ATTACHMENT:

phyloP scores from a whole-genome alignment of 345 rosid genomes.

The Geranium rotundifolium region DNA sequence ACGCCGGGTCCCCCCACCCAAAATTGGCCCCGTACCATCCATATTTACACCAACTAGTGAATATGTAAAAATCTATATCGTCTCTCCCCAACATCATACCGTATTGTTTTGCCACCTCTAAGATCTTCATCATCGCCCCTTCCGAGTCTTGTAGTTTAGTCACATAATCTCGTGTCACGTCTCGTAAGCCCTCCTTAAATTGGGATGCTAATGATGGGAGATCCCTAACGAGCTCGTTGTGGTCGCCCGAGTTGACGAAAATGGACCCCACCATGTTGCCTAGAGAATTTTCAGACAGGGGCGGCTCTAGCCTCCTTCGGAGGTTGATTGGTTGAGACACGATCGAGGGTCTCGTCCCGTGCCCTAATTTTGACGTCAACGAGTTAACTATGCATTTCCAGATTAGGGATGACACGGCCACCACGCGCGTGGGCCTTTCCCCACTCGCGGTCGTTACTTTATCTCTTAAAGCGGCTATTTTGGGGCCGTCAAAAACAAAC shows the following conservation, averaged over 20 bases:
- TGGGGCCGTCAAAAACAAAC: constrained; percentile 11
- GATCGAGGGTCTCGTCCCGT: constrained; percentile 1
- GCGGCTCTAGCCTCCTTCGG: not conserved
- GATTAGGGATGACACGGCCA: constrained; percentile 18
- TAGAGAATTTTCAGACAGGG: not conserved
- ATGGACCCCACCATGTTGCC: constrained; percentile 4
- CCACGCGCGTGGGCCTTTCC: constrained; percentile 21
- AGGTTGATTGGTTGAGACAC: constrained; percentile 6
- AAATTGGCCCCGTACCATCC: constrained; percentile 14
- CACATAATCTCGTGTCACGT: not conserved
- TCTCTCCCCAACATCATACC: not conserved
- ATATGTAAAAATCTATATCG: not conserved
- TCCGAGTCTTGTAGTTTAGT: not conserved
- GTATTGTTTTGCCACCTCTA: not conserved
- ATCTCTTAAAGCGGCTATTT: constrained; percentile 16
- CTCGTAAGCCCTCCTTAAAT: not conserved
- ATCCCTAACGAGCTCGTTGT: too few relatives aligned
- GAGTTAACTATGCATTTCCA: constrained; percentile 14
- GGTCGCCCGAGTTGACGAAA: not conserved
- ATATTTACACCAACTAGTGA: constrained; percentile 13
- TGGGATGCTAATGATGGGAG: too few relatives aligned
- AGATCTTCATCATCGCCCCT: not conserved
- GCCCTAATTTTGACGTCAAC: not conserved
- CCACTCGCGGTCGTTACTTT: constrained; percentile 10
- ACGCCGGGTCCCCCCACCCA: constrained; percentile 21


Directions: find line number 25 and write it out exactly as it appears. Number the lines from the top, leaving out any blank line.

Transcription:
- GCCCTAATTTTGACGTCAAC: not conserved